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An event series in three parts

These events expand on the research and polemics at the core of Lawrence Abu Hamdan's 'Aural Contract', an ongoing project focusing on the politics of listening and the role of the voice in law. Bringing together contributions from legal scholar Patrick Hanafin, artists Paul Elliman, Kobe Matthys and Salomé Voegelin, writer and media theorist Susan Schuppli, amongst others, the series asks the question, through a number of propositions and formats, 'what is the legal status of the voice?'

The Right to Silence is realised as a collaboration between Lawrence Abu Hamdan, Electra and The Showroom.

Right To Silence I
Saturday 11 February, 4.30 pm, Free
The Showroom, 63 Penfold Street, London NW8 8PQ

Multidisciplinary presentations and performances responding to tracks from the Aural Contract Audio Archive, including contributions from artists Kobe Matthys (Agency), Salomé Voegelin, Paul Elliman and hardcore garage punk band Triple School (Giles Bailey and Tom Varley).

Right To Silence II
Saturday 25 February, 4.30 pm, Free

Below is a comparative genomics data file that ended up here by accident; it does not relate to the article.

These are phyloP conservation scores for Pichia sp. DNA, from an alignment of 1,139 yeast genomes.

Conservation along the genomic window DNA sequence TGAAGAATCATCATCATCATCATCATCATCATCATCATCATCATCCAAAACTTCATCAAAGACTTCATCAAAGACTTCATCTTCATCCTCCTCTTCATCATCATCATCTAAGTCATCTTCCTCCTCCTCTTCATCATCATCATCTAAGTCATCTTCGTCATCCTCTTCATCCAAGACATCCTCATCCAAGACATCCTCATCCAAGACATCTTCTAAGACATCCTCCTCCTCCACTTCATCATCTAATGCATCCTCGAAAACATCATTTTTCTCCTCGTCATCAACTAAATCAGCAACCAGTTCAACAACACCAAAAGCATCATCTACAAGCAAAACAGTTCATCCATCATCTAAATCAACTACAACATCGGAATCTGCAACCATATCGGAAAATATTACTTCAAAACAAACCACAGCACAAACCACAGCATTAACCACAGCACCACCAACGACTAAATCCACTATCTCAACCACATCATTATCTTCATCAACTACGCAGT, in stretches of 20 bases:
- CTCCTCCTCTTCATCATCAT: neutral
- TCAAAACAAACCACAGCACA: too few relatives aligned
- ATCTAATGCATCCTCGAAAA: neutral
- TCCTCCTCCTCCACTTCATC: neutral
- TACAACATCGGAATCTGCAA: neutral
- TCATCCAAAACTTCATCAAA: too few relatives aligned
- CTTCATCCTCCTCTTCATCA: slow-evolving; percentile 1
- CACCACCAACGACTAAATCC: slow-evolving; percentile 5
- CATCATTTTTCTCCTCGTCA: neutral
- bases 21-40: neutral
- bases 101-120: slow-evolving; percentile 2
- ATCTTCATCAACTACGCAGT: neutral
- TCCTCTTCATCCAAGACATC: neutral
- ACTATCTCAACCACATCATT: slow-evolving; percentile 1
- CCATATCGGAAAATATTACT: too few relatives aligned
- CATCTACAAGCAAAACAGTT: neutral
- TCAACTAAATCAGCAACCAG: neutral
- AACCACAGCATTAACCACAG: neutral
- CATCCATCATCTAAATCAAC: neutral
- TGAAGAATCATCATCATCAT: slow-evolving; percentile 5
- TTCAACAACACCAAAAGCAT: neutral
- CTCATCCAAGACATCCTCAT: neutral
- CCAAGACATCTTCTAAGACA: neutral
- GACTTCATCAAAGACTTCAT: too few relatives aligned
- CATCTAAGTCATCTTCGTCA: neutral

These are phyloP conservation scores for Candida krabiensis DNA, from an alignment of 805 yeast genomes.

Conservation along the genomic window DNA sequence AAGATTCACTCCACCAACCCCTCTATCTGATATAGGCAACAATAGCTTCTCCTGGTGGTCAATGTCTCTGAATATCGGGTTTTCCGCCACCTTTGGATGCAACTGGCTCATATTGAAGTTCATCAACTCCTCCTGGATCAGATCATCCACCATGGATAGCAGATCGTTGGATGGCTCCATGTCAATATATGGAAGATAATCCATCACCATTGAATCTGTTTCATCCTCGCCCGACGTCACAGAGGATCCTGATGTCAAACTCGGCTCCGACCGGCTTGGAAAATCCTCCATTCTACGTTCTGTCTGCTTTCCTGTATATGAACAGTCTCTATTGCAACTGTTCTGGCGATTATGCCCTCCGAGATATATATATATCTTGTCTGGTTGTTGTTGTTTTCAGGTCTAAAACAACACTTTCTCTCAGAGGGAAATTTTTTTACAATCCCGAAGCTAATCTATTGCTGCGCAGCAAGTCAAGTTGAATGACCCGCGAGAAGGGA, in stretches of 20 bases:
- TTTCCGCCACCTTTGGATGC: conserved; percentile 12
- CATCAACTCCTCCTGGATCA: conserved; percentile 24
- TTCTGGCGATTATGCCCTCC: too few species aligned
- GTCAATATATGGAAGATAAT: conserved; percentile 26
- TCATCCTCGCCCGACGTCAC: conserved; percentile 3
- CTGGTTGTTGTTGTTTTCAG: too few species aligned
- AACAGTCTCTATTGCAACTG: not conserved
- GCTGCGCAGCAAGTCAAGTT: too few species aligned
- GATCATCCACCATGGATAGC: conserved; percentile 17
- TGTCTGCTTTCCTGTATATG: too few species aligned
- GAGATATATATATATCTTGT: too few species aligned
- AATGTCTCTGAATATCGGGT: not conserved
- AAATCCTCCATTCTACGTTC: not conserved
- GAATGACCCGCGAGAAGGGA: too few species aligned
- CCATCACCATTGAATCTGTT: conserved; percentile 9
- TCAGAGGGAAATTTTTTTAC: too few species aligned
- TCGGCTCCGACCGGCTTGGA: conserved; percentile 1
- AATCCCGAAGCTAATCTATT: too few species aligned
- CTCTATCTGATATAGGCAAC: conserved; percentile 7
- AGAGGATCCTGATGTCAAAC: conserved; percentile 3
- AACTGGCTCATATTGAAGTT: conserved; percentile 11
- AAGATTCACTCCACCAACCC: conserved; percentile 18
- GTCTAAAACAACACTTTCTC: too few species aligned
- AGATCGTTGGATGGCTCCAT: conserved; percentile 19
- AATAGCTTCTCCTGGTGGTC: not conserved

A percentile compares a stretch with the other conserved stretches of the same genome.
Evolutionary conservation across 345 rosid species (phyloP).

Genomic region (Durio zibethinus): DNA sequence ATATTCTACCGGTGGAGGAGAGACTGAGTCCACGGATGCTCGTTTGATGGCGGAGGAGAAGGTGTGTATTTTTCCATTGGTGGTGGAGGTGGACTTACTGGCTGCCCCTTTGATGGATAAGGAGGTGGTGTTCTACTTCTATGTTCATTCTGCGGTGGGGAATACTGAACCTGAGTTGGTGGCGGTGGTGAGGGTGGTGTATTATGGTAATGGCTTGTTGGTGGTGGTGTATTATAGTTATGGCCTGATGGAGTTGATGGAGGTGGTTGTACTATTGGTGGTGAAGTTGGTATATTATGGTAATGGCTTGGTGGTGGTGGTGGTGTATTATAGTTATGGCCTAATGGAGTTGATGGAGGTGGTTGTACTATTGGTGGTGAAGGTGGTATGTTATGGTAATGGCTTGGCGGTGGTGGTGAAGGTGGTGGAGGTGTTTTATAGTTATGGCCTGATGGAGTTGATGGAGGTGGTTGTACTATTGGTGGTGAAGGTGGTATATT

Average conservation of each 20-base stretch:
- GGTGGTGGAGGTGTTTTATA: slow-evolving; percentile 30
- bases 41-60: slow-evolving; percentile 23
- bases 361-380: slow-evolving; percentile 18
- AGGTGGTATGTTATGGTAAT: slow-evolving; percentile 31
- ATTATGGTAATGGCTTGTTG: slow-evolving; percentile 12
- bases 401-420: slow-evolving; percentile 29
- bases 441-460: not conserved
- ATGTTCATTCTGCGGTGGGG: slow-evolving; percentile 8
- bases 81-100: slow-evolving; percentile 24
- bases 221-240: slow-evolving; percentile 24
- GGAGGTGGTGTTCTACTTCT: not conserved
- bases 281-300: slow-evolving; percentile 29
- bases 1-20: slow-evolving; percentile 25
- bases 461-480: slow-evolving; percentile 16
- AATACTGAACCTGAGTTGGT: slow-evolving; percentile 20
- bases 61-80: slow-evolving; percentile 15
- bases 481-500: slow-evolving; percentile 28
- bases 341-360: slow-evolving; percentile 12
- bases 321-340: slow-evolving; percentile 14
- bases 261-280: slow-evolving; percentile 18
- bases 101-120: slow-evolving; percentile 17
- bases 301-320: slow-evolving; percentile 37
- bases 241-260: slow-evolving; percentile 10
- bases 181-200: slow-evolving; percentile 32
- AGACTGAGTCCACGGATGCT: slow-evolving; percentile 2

The Showroom, 63 Penfold Street, London NW8 8PQ

A seminar focusing on the legal status of the voice, bringing together contributions by legal scholars, writers and artists including Patrick Hanafin, Professor of law and Director of the Centre for Law and the Humanities at Birkbeck; and artist and Senior Research Fellow at Goldsmiths Susan Schuppli; and Anne Karpf, sociologist, writer, broadcaster and author of The Human Voice (2006).

Right To Silence III
Wednesday 7 March, 7 pm, Free
Electra, 3rd Floor Shacklewell Studios, 18 Shacklewell Lane, London E8 2EZ UK

Documentary double bill, including Jean-Pierre Gorin's 1979 film Poto and Cabengo, and The Right to Remain Silent, a This American Life documentary about the recordings of New York police officer Adrian Schoolcraft.

The Right to Silence accompanies Abu Hamdan's exhibition at The Showroom, Aural Contract: The Freedom of Speech Itself (1 February - 17 March). The exhibition includes The Freedom of Speech Itself, an audio documentary directed by the artist, looking at the the history and contemporary application of forensic speech analysis and voice-prints, focusing on the UK's controversial use of voice analysis to determine the origins and authenticity of asylum seekers' accents further information

Image: The MGM Lion Roar, 1929, the first non-musical sound to be copyrighted